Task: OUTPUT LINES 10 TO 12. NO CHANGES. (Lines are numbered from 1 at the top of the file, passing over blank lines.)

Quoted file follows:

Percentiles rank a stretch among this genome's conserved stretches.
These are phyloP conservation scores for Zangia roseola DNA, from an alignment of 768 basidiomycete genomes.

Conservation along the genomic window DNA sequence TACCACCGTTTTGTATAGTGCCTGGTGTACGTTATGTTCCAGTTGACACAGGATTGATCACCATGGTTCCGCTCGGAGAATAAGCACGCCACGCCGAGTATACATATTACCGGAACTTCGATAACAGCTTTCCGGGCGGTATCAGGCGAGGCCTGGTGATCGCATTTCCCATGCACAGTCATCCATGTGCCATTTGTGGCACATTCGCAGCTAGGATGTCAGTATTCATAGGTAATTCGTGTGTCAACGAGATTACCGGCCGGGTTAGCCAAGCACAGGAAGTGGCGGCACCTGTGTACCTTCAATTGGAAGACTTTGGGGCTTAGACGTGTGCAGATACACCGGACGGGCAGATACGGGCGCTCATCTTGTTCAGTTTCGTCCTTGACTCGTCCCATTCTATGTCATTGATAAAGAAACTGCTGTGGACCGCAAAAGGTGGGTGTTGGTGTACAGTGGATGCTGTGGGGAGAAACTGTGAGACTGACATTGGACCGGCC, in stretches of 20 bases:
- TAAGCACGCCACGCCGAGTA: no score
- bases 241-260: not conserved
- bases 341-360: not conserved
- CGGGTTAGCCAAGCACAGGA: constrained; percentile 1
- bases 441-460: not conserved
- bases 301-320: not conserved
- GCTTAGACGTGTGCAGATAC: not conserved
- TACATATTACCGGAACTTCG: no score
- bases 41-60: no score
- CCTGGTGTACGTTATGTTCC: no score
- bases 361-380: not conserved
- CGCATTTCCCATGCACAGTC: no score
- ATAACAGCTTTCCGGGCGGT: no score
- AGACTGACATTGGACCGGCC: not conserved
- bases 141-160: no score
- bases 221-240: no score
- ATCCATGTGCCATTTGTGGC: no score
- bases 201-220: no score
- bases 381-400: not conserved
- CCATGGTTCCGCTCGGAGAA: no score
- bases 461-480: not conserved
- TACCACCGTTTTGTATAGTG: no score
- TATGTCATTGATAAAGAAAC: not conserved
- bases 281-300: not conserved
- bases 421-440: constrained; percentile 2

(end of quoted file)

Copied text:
- GCTTAGACGTGTGCAGATAC: not conserved
- TACATATTACCGGAACTTCG: no score
- bases 41-60: no score